"I mean it," says Hegemann. "That's how we like it in Berlin!"
The reporter takes a look around the barge. Hegemann should know what he's talking about. In the early 1990s, he invited Detroit DJs to his club in Berlin and turned them into stars. But why, the American reporter asks, should Berlin care about Detroit?
The reason is obvious. These Berliners have gotten a bit older and their own city has changed dramatically over the last 20 years. In the abandoned ruins of Detroit, they see something of 1990s Berlin -- a place where they would find a run-down building in the east, somehow come across the keys, set up equipment and open up a club the next day.
A Scene Grows Up
Although that Berlin has long since disappeared, Klenzendorf wants to preserve some of its spirit in an updated version at Holzmarkt. In a sense, it is the techno spirit of the early 1990s that is growing up here: the sense of community, the hippy-esque feeling and the fearlessness of trying new things and the confidence that they will, somehow or another, work out in the end.
But the new thing they are now trying will cost at least €100 million if they want to realize all of their plans. Sure, they made a load of money with Bar 25 over the years, but they also squandered a lot of it with their extended parties. At the moment, Dieziger and Klenzendorf aren't even paying themselves a salary and things are getting tight.
Their cooperative now has more than 120 members. To join, investors must pay €25,000, and some have even bought several shares. This has raised funds in the single-digit millions. The rest will have to be borrowed. Husten says they have had no trouble finding banks willing to lend them money.
The next stage is the construction of the project's first phase, the so-called Eckwerk -- an ensemble of five high-rises up to 12 stories high with the river-side path winding through them. The plans also call for the rooftops to be used as fish farms, with the dung recycled to fertilize vegetable gardens. The buildings look good in the plans, but so far no permits have been forthcoming.
Which means Mario Husten must make yet another foray into the bureaucratic maze. Klenzendorf and Dieziger aren't up to it. Husten takes along their lawyer as well as the architect Jan Kleihues with Kleihues + Kleihues and Wolfram Putz of Graft Architects. Kleihues designed the new headquarters for Germany's foreign intelligence service in Berlin and Putz became famous for doing several projects for Brad Pitt. Now they're discussing their plans with three women from the building permits office and city planning. The women, who look like typical Berliners, have colorful dye jobs. They say the plans are nice but that they deviate too far from the master development plan. The women speak of building regulations, fire protection, fire-fighting elevators and safety stairwells.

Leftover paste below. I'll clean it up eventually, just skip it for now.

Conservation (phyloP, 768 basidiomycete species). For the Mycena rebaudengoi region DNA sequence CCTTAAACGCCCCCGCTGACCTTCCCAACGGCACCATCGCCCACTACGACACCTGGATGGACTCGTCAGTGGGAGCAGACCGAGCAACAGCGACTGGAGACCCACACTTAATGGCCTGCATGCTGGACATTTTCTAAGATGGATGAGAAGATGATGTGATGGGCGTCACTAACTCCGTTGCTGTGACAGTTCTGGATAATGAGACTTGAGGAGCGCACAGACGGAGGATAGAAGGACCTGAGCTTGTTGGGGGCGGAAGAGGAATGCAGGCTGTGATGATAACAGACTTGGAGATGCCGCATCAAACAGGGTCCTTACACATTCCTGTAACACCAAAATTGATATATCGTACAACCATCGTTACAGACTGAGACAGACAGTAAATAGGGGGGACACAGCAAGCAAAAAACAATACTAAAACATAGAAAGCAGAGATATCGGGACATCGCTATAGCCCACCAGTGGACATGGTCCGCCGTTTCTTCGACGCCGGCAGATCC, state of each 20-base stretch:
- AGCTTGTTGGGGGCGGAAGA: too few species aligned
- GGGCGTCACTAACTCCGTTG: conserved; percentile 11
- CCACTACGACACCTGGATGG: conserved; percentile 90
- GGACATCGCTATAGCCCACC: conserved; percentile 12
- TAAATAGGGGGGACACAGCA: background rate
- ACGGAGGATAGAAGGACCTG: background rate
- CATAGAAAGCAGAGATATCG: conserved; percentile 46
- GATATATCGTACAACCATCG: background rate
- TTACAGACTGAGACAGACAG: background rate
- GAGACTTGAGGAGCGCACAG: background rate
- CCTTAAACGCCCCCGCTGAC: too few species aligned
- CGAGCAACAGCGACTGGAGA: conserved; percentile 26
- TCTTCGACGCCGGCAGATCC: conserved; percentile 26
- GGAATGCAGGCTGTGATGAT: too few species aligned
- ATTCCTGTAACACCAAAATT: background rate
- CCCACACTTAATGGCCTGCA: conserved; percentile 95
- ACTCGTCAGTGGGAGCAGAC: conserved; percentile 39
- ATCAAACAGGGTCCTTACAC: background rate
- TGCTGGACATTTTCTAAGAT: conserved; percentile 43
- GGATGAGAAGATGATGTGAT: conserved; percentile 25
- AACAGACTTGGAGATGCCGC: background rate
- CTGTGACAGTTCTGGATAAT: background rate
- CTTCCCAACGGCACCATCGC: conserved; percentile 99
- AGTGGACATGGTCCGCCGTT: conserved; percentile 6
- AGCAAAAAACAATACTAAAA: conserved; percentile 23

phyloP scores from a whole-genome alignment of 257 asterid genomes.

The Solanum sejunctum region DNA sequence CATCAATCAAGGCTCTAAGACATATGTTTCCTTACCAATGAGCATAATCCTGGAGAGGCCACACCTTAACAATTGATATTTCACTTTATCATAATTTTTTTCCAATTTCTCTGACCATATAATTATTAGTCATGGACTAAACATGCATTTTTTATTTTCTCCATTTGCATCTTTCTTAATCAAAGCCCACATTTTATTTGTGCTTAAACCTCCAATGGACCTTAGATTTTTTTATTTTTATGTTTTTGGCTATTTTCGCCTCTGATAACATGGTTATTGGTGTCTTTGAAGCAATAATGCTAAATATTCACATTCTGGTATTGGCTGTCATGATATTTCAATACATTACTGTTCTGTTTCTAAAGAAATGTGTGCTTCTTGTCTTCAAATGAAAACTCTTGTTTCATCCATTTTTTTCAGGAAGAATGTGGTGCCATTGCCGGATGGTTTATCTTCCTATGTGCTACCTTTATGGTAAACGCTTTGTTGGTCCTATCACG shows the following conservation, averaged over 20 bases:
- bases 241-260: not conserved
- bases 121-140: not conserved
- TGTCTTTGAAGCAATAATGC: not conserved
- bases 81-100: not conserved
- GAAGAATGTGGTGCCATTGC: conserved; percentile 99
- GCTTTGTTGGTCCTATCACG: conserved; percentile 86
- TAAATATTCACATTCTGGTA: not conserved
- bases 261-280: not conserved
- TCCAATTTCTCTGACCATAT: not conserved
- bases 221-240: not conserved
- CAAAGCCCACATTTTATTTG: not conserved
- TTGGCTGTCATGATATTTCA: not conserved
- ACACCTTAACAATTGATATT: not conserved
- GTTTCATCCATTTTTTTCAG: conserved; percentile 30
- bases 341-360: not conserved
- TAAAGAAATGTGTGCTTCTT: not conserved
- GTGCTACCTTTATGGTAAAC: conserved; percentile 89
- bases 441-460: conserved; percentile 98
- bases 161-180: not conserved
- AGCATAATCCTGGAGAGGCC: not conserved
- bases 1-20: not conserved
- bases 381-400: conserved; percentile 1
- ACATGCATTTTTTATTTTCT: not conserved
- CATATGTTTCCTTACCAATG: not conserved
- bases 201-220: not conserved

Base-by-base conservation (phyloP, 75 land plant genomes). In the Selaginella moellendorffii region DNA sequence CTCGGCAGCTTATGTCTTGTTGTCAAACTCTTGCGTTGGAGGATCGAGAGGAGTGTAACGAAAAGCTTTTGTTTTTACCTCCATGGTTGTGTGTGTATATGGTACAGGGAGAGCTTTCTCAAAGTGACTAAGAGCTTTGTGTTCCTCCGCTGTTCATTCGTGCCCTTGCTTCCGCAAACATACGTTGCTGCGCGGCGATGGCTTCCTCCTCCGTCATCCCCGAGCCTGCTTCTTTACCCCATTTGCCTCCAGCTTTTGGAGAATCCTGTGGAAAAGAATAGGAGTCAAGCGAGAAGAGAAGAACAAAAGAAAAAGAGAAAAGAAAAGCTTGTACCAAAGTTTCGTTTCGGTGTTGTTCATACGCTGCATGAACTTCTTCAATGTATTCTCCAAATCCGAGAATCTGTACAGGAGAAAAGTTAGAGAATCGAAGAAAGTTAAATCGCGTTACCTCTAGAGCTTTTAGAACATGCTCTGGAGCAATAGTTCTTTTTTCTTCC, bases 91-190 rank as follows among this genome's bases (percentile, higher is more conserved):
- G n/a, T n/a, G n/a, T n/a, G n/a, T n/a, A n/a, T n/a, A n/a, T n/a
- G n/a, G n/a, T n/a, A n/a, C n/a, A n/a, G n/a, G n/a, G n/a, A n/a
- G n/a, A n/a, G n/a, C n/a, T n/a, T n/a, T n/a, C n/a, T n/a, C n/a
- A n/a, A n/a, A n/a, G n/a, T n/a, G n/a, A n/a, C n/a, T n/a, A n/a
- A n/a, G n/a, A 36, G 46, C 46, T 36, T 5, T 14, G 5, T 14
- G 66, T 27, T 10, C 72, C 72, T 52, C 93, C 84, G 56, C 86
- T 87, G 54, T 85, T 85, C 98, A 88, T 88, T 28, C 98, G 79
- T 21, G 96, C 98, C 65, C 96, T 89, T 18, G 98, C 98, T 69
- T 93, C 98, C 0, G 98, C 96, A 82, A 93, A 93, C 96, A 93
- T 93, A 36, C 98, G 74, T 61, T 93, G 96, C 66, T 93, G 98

Husten then talks about the fish farm on the roof and the fact that there will be no individual refrigerators, that washing machines will be forbidden and that a laundry service will instead be provided. To top it off, he says no one will live at Holzmarkt for longer than 900 days. Settling down here is taboo, he says, and there are no plans to sell the apartments either.
"Umm. Yeah," the women from the building permits office say. It's not that they don't find it interesting, it's just that the master development plan may have to be altered.
Husten stares over at city councilor Panhoff, who is leading the meeting. Really?
It could take years to create a new master plan. But Husten doesn't have years -- he'd go bust if he had to wait that long.
Panhoff hesitates before saying that he could allow deviations from the master plan. The problem is that doing so might set a precedent and others might then demand similar concessions. Panhoff then proposes a compromise: an amendment to the master plan. He also pledges to expedite the process so that it can be pushed through the appropriate committees quickly. With a little luck, he says, a new decision could be ready in October. It's a partial victory for Husten.
The same evening, they prepare for what they hope will turn into another small victory. The Holzmarkt people meet with Jony Eisenberg, a feared lawyer from the Berlin left-wing scene who has represented everyone from former Red Army Faction terrorists to senior Green Party politician Jürgen Trittin.
They want to discuss a problem with him. The thump of techno from the tourist club across the river is starting to create a problem. It's a bit silly -- they themselves spent years caring little about noise pollution. But now they have a much bigger project ahead of them and they fear the loud music could become a problem -- at a time when they are trying to do everything right.
They ask Eisenberg if there's anything he can do about the techno noise pollution.